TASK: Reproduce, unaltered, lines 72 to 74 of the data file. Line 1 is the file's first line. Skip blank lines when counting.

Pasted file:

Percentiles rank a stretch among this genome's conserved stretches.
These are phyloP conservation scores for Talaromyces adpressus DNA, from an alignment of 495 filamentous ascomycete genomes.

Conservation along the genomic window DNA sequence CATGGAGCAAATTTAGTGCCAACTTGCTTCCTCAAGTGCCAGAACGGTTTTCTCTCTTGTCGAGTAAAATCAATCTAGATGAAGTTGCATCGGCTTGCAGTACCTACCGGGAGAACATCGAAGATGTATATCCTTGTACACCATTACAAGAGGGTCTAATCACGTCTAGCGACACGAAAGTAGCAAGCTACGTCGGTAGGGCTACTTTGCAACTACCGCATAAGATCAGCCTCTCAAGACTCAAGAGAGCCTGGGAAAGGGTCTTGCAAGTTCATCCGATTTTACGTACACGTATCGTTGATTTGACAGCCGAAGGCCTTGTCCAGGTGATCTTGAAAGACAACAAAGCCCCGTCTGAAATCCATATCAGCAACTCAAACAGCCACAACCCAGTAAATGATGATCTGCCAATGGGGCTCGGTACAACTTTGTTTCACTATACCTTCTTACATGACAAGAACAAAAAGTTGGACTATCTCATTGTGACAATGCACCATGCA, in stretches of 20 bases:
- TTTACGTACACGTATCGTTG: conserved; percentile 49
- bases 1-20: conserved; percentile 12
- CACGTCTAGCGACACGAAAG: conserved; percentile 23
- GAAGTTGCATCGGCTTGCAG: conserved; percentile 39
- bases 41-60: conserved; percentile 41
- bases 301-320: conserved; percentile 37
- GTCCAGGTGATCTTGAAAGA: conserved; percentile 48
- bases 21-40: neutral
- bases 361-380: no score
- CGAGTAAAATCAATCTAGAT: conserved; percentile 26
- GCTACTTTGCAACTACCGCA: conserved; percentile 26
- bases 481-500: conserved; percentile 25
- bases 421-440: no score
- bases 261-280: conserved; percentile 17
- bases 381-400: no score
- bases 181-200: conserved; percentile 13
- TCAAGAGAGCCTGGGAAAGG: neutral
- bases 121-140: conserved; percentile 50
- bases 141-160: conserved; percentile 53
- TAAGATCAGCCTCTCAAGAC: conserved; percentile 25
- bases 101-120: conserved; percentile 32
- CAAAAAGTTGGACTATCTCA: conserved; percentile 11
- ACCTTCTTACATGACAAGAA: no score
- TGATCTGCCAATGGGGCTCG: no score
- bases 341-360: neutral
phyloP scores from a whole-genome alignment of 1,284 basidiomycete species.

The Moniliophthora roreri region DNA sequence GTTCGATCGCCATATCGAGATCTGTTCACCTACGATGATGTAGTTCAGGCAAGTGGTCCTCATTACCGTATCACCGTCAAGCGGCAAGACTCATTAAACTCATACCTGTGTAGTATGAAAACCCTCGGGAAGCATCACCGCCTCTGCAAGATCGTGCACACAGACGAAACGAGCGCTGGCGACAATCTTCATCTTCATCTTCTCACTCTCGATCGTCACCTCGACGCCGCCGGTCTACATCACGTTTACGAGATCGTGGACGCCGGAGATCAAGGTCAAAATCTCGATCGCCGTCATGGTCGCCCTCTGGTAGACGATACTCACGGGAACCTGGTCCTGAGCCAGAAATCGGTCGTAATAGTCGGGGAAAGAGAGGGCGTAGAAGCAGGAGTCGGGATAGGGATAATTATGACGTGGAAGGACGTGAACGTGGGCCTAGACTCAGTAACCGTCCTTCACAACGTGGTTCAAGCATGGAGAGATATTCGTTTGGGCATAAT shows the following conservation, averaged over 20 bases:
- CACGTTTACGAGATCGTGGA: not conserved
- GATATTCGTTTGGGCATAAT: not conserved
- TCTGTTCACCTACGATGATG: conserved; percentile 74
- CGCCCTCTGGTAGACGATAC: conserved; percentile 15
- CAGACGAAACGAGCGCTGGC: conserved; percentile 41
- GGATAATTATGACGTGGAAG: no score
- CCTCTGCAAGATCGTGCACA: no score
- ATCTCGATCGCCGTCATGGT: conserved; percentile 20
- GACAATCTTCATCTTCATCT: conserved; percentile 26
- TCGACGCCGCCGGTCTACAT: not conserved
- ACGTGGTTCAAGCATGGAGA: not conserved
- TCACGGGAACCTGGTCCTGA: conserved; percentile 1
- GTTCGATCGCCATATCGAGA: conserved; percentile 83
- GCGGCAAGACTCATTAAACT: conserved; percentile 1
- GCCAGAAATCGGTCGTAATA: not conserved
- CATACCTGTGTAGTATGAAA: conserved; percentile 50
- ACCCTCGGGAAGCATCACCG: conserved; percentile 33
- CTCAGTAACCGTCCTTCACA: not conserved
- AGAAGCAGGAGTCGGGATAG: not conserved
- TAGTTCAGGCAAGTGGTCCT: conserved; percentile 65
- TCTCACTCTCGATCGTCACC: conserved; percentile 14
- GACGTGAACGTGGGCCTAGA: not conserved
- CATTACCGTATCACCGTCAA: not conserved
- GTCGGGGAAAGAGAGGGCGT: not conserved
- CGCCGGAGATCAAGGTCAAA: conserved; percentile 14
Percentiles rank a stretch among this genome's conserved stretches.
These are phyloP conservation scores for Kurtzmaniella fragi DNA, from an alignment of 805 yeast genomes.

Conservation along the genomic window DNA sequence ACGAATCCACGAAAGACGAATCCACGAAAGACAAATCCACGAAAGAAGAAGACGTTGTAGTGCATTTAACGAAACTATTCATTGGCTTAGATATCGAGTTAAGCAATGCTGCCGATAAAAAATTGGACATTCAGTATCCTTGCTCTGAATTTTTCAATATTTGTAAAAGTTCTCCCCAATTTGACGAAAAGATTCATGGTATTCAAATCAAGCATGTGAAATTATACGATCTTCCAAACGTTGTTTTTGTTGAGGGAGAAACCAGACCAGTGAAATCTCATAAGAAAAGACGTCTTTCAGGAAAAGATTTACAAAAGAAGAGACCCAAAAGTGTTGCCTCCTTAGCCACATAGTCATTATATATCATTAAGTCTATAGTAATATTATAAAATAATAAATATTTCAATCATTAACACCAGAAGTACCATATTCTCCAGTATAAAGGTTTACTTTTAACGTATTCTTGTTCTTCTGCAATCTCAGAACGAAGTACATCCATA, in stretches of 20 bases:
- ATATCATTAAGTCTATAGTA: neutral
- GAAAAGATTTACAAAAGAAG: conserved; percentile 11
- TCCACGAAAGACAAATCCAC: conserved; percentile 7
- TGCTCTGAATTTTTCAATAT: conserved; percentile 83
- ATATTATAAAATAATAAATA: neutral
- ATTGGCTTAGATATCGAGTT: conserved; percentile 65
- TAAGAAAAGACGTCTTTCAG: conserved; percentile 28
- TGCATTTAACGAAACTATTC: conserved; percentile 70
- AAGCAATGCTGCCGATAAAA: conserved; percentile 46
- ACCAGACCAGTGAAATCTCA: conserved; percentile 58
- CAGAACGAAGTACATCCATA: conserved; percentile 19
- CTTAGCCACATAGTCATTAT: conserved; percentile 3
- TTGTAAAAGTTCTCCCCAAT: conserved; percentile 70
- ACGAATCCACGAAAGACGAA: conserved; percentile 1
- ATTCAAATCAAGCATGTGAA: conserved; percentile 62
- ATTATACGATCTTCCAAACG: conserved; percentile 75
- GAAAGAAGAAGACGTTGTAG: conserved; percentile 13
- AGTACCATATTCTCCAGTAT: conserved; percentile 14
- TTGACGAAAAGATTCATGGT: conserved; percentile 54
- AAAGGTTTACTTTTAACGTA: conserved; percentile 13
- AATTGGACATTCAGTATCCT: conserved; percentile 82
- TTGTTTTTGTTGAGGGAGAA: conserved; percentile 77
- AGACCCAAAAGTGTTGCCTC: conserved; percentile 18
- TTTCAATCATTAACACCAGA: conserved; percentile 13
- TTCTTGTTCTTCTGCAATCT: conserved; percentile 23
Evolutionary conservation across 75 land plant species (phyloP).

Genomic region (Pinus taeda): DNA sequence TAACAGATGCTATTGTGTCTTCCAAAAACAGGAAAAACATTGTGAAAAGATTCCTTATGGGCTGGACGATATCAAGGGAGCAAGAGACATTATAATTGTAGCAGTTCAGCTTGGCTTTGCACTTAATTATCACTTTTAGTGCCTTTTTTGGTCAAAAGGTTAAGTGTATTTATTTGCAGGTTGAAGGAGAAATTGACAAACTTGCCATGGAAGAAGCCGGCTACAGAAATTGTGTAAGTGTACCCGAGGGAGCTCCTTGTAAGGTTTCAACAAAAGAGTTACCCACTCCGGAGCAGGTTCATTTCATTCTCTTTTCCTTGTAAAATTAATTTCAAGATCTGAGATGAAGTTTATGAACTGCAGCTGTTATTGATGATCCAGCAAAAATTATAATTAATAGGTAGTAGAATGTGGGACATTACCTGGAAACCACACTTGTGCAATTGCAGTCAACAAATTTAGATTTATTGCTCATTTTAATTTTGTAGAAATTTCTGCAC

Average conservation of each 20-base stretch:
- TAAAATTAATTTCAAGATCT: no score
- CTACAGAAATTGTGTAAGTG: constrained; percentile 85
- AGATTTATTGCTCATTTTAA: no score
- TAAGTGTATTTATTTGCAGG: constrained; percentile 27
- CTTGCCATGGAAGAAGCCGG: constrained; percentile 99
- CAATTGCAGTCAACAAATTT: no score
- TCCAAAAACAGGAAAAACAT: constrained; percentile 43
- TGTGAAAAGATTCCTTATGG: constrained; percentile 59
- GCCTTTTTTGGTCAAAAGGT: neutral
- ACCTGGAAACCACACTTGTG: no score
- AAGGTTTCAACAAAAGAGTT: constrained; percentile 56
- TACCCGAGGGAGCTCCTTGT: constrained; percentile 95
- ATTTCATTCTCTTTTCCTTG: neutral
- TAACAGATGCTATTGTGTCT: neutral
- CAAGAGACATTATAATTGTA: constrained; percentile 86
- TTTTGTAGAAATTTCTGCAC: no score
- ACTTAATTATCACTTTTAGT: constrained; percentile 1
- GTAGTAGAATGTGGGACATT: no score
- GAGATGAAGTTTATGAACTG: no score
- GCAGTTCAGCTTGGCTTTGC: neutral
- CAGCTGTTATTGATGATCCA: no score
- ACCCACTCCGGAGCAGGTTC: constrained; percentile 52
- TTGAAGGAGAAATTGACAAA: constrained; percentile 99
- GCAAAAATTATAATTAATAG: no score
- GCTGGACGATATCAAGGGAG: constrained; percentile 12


- ACGAATCCACGAAAGACGAA: conserved; percentile 1
- ATTCAAATCAAGCATGTGAA: conserved; percentile 62
- ATTATACGATCTTCCAAACG: conserved; percentile 75